“The substance of the underlying claims is that OHM is liable for failing to properly plan for, and take preventative measures to ensure, the safe removal of the digester tank lids it required as part of the overall treatment plant upgrade project,” according to the court’s opinion on Jan. 20.

Scorecard: The CGL carriers will not have to contribute to indemnify or defend the engineering firm.

Takeaway: The failure to supervise worksite safety was part of the firm’s professional services.

Malicious Acts Not Covered

For several months in 2015, Catalent found softgel capsules in the wrong place at its manufacturing facility in France. One batch of capsules was found in another batch of product, and capsules were found on an empty shelf on the floor. Catalent believed the incidents were “deliberate, malicious acts,” as part of a plan to extort money.

Because of the misplacements, the French pharmaceutical regulatory agency closed the facility for five months, leading to a loss in excess of $10 million.

Catalent filed a business interruption claim with U.S. Specialty Insurance Co., which denied the claim. The insurer then sought court approval of that denial. Because Catalent never received a demand for money, the U.S. District Court for the Southern District of New York upheld that denial.

The court said the policy unambiguously required that any alteration of stock be combined with a threat “made specifically against the insured,” with a loss defined as money “surrendered by or on behalf of the insured as an extortion payment … .”

Scorecard: The insurance company does not have to pay $10 million for business interruption.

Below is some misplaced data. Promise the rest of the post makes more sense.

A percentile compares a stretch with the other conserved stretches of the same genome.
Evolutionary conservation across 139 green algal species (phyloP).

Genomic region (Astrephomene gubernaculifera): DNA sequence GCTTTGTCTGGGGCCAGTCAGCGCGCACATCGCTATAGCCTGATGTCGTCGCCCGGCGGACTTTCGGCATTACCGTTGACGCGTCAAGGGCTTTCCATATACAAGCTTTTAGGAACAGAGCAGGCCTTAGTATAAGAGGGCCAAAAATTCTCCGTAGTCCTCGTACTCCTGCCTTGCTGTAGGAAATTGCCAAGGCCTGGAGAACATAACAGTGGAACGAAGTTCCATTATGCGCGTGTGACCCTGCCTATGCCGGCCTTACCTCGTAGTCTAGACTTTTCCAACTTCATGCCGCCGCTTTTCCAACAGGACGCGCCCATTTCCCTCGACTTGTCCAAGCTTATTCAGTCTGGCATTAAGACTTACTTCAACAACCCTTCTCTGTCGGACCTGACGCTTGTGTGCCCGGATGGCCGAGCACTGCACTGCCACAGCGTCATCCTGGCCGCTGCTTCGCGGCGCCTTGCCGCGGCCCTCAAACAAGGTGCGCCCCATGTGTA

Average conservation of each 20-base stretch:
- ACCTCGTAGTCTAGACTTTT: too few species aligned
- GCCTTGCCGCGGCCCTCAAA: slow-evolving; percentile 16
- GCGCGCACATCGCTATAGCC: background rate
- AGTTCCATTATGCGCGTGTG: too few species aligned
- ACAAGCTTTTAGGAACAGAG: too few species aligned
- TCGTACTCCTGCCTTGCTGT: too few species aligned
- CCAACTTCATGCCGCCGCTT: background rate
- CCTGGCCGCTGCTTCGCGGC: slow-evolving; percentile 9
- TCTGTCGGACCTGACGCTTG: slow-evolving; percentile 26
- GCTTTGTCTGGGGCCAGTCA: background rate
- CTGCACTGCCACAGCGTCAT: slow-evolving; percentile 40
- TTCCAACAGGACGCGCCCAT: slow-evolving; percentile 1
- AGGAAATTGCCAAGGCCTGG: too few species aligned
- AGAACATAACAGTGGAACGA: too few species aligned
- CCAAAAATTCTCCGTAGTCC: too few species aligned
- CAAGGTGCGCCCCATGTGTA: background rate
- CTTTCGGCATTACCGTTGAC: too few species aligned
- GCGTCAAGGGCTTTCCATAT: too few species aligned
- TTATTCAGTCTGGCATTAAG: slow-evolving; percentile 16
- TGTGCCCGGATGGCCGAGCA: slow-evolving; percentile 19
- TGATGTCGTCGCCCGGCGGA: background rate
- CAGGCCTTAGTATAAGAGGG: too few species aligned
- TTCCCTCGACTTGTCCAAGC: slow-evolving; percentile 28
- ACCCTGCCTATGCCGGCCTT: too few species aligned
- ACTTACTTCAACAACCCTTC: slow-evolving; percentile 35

Takeaway: No coverage existed because there was no extortion money requested or paid.

Anne Freedman is managing editor of Risk & Insurance. She can be reached at [email protected]

More from Risk & Insurance

More from Risk & Insurance

High Net Worth

High Net Worth Clients Live in CAT Zones. Here’s What Their Resiliency Plan Should Include

Having a resiliency plan and practicing it can make all the difference in a disaster.
By: | September 14, 2018 • 7 min read

Packed with state-of-the-art electronics, priceless collections and high-end furnishings, and situated in scenic, often remote locations, the dwellings of high net worth individuals and families pose particular challenges when it comes to disaster resiliency. But help is on the way.

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Armed with loss data, innovative new programs, technological advances, and a growing army of niche service-providers aimed at addressing an astonishingly diverse set of risks, insurers are increasingly determined to not just insure against their high net worth clients’ losses, but to prevent them.

Insurers have long been proactive in risk mitigation, but increasingly, after the recent surge in wildfire and storm losses, insureds are now, too.

“Before, insurance was considered the only step in risk management. Now, our client families realize it is one of the many imperative steps in an effective risk management strategy,” said Laura Sherman, founding partner at Baldwin Krystyn Sherman Partners.

And especially in the high net worth space, preventing that loss is vastly preferable to a payout, for insurers and insureds alike.

“If insurers can preserve even one house that’s 10 or 20 or 40 million dollars … whatever they have spent in a year is money well spent. Plus they’ve saved this important asset for the client,” said Bruce Gendelman, chairman and founder Bruce Gendelman Insurance Services.

High Net Worth Vulnerabilities

Laura Sherman, founding partner, Baldwin Krystyn Sherman Partners

As the number and size of luxury homes built in vulnerable areas has increased, so has the frequency and magnitude of extreme weather events, including hurricanes, harsh cold and winter storms, and wildfires.